JAZZMAN CHRONICLES. DISSEMINATE FREELY.
THE MENDACITY OF REPUBLICAN POLITICS:
THE GOP STRATEGY FOR WINNING THE WHITE HOUSE
By Jack Random
“What's that smell in this room? Didn't you notice it, Brick? Didn't you notice a powerful and obnoxious odor of mendacity in this room?”
Big Daddy, Cat on a Hot Tin Roof
If it were possible to come to America without any knowledge of its politics or culture, like Alexis de Tocqueville in another age, and your first exposure was the Republican National Convention in Tampa, Florida, you would have an impression that is as far from the truth as Anchorage is from Manhattan.
Among the milieu of misconceptions you would believe that the Republicans are the party of the working people, the party of Medicare and Social Security, the party that cares for the poor, the elderly and destitute, the party that protects the rights of women and immigrants, the party that welcomes all races and creeds with open arms, and the party that can be counted on to save the American auto industry.
You would think that our military has remained idle too long, that we are not a nation weighed down by the long war in Afghanistan, but a nation that should go to war in Syria, Somalia, Iran, Venezuela, Pakistan and anywhere in the world where governments do not bend to our will. You would think that we are still engaged in a cold war with China and Russia.
You would think the Republicans are the party that would stand up against job exportation, low wages and benefits, and unfair trade policies. You would think they stood firmly behind labor.
None of these assumptions would hold a kernel of truth. They are in fact close to the opposite of true but politics is politics.
Any honest Republican would tell you that theirs is the party of free enterprise, free trade, small government, low taxes, balanced budgets and individual liberty. Whether the party has lived up to its ideals is another matter (on deficits, small government and balanced budgets they decidedly have not); these are the ideals at the core of the party.
Any honest Republican would tell you that they are the party opposed to labor. They are the party of business and they side with corporate interests against working people on every issue from trade policy (shipping jobs to nations with the cheapest labor force) to the minimum wage. The Grand Old Party is the mortal enemy of organized labor, having waged open and aggressive war against unions and the right to organize in every field of private and public employment.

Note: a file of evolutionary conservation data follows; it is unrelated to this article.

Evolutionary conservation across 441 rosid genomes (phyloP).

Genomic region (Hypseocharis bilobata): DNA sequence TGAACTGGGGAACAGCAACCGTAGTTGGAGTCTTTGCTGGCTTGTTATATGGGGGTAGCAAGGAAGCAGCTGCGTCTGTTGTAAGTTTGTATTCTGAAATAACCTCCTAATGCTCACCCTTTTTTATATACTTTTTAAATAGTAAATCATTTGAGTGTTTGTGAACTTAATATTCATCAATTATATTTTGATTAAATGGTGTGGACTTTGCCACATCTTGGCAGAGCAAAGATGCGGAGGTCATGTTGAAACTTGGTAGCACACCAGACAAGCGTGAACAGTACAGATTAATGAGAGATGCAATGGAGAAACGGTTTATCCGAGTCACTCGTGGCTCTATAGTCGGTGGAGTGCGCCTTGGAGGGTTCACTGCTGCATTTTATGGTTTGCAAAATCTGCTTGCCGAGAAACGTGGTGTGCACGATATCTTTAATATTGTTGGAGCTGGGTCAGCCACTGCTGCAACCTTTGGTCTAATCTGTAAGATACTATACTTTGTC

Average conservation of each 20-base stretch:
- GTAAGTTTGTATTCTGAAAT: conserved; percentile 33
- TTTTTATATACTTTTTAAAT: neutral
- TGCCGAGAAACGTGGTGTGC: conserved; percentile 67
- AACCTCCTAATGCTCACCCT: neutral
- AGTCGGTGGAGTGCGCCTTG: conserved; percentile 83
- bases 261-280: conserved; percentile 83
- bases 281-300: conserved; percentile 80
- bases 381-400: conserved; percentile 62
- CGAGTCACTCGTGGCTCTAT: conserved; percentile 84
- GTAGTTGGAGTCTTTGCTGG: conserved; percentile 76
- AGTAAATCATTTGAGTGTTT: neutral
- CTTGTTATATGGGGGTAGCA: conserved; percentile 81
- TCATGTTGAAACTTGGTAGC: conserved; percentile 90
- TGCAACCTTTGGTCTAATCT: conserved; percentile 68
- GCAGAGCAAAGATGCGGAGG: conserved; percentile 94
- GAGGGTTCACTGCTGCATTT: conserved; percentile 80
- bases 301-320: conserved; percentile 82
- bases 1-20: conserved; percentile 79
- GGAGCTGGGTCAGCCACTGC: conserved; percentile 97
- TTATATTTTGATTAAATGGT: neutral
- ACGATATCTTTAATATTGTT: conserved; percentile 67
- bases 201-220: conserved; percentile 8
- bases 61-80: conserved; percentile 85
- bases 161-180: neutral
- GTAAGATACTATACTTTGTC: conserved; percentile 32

The Republican Party fundamentally does not believe in Medicare or Social Security or any other government program to feed the hungry or house the poor. They believe in starving the beast, which is their way of saying eviscerating the social safety net.
Any honest Republican would tell you that if you are interested in the rights of women, the rights of minorities or the rights of immigrants, they are not your party. To suggest that they are still the party of Lincoln is to ignore the history of the Civil Rights movement and the demise of the Dixie Democrats. The modern Republican Party is the party of the South.
These are the solemn truths of the GOP that went largely unspoken in Tampa, Florida. What then was this four-day festival of partisan glorification all about?
It is true that most if not all political parties and candidates will bend the truth and engage in subterfuge or deception if they believe it will work to their advantage. Dick Nixon won an election on a “secret plan” to end the Vietnam War and the last Republican president whose name was never uttered at his party’s national convention, promised to avoid nation-building and the kind of foreign entanglements that lead to it.